Stage

High School Play: A Nostalgia Fest at the Alley Offers Teen Drama on Repeat

The actors give it their all in Alley Theatre's production of Vichet Chum's High School Play: A Nostalgia Fest.
The actors give it their all in Alley Theatre's production of Vichet Chum's High School Play: A Nostalgia Fest. Photo by Lynn Lane

May I suggest a moratorium on high school plays.

Not plays performed in high schools. Good Lord, no, more of those, please. More arts, more music, more theater. High school theater invokes some of my most fragrant memories (I wasn't voted Best Thespian in senior year for nothing.) No, I mean plays set in high school. In one week we've been hit by two: Dance Nation at Rec Room and the latest, High School Play: A Nostalgia Fest, Vichet Chum's world premiere at the Alley.

I'm done with teen angst, raging hormones, fantasies and banalities. Granted, I went to high school in the medieval period; but, trust me, no one, male or female, ever talked of “pussy” power, as they do so vociferously in Nation, nor did our little group of thespians in Lebanon, Pennsylvania, ever compete in a state-wide theater competition as they do in High School. Who knew that Texas is obsessed with drama with the same fervor as Friday night football?

High School is pleasant, lovely, smooth, sweet...and much too long. Workshopped through the Alley Theatre's Ucross Residency in Wyoming and further developed at the Alley All New Festival, the play needs a box of red pencils. It runs three hours!

In a Carrollton, Texas high school, the theater department ramps up for the state-wide finals, which include Oratory, Duets (two-person scenes), Humorous, One-Act, and various individual acting categories. This is a big deal, especially for veteran drama teachers Dirkson (Todd Waite) and Ms. Blow (Melissa Pritchett). The school lost last year, and it's not about to lose again. They prime the kids with rah-rah slogans, psyche them out with cliches, and are not above throwing the guileless students under the bus if it means a win. Waite and Pritchett – in her tacky faux leopard blouse and leather skirt, thank you costumer Ari Fulton – are determined in their mission. They mean well, are well-oiled with alcohol, and plot their strategy.

The star-struck kids, on the cusp of something, are determined yet also clueless. Dara (a cuddly Daniel Velasco) is the younger brother of the school's former star thespian. He's also Asian, perfect for the role of the King in the school's upcoming production of The King and I. He's their ace, until Paul (Jarred Tettey), openly out, transfers from New York. We're told he's a phenom actor, but Tettey is so laid-back and soft, it's difficult to believe it. We never see his power, and writer Chum never provides it. Paul slyly eyes Dara, and we know exactly where this play is going.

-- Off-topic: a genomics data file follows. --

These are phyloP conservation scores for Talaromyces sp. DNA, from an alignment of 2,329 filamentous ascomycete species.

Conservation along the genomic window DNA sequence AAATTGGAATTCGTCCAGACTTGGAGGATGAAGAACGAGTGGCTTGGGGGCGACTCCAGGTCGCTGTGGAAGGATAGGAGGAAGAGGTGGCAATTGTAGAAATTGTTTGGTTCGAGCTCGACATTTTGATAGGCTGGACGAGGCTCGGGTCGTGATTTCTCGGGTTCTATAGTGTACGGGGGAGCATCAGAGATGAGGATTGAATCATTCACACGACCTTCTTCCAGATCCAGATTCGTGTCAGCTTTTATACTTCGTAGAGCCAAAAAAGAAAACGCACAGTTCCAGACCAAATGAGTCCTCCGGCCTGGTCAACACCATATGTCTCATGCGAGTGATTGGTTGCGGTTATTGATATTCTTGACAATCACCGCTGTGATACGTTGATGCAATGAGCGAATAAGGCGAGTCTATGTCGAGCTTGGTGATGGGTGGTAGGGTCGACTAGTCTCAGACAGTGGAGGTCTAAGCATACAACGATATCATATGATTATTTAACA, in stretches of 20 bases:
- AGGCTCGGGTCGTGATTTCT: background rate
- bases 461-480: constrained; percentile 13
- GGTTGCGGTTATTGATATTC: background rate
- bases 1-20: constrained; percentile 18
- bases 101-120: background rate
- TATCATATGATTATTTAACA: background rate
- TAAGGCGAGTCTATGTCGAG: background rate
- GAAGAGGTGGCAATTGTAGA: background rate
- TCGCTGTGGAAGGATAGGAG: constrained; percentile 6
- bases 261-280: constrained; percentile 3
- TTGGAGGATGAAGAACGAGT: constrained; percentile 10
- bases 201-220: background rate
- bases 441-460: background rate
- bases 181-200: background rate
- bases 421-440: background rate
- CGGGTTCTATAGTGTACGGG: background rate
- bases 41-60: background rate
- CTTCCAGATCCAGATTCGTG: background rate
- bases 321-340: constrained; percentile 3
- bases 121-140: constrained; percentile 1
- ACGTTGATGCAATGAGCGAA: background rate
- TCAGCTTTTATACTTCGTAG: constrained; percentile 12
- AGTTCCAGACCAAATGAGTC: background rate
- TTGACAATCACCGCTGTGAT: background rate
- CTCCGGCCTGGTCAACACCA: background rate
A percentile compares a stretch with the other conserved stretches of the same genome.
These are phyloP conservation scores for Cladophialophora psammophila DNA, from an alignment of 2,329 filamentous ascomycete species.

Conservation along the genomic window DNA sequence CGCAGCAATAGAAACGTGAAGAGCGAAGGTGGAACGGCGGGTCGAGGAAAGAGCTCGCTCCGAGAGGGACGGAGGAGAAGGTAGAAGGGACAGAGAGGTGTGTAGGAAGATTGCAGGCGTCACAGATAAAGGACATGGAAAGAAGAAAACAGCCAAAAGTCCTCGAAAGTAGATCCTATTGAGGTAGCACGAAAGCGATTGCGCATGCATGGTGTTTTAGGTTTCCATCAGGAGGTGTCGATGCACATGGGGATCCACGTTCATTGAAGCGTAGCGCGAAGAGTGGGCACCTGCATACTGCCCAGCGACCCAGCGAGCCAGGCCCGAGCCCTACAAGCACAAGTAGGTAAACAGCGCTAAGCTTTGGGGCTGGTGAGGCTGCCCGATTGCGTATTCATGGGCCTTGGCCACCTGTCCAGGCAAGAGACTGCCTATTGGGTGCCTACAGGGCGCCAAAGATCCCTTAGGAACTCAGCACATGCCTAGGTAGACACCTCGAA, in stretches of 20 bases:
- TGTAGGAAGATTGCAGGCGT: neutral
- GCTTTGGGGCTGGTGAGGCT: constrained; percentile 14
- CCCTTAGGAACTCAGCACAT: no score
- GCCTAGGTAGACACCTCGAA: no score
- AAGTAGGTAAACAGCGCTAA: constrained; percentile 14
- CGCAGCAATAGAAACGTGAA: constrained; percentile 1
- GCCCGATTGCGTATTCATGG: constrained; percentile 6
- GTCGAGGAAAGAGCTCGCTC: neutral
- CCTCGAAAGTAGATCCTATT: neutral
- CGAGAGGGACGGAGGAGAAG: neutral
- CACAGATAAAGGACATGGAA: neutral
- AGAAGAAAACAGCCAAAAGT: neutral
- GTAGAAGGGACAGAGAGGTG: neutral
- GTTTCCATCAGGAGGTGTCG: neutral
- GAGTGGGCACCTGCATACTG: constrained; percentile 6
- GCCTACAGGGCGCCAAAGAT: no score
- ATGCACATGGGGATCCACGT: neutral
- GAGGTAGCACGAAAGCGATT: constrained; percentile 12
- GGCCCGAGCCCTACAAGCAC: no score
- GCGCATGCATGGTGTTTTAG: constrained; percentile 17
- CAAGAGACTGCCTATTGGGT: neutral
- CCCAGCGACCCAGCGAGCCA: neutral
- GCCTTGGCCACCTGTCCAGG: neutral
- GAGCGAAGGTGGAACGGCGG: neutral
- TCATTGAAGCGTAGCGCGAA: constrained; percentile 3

Kailee (Sabrina Koss), Dara's girlfriend, suspects something's off. He's never quite there with her. She's hot to trot, but he treads tentatively. Rich (Ricardo Dávila), a flaming queen, minces and prances, tossing barbed quips like confetti. Didn't this stereotype go out of fashion years ago? Dávila brings snap and edge to his performance, but Chum fails him badly.

Sophie (Kiaya Scott, in the evening's most poignant characterization) is the bold, fierce black girl who knows her worth...and her power. When she delivers her valedictorian address and foresees her future, her voice drops and suddenly she's an adult, full of strength who seems to know everything – a wondrous oracle. Allison (Mai Le) carries a torch for Dara and is the comic foil for Rich. When she hears that Kailee has broken up with Dara, she sidles across the floor like a crab to be near him. Le is lovely.

Primarily, High School is Dara's coming out party. When Paul gently places his hand on Dara's leg while they're watching a video, Dara freaks and rushes away, but we know what's going to happen, if only because we've seen it so many times before. Chum doesn't give us any surprises; we're way ahead of him. Too many monologues stop the flow and reprise what we already know. These people may be lightly sketched, but the actors, abetted by the ultra-smooth direction from Tiffany Nichole Greene, have already revealed their inner lives. We get it twice the first time.

The production is Alley slick. Michael Locher's rotating flex set – a high school gym with lockers, bulbous overhead light fixtures, and side curtains – keeps the piece flowing; while Melanie Chen Cole's sound design would receive accolades from Casey Kasem.

Chum has much to say, but he keeps saying it.

His major theme turns out to be carpe diem (“seize the day”), via 17th century English poet Robert Herrick's “To the Virgins, to Make Much of Time” with its famous first line, “Gather ye rosebuds while ye may.” Dara wises up. At the finale, Paul takes his hand and blossoms fall like a benediction.

This revelation comes out of the blue, since Dara and Paul haven't had much of a spark between them all evening. We take this on faith – or nostalgia – like the play.

High School Play: A Nostalgia Fest continues through February 13 at 7:30 p.m. Tuesdays through Thursdays and Sundays, 8 p.m. Fridays and Saturdays and 2:30 p.m. Saturdays and Sundays at Alley Theatre, 615 Texas. Proof of vaccination or negative COVID-19 test within 72 hours required. Masks must be worn in the theater. For more information, call 713-220-5700 or visit alleytheatre,org. $30-$91.
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D.L. Groover has contributed to countless reputable publications including the Houston Press since 2003. His theater criticism has earned him a national award from the Association of Alternative Newsmedia (AAN) as well as three statewide Lone Star Press Awards for the same. He's co-author of the irreverent appreciation, Skeletons from the Opera Closet (St. Martin's Press), now in its fourth printing.
Contact: D. L. Groover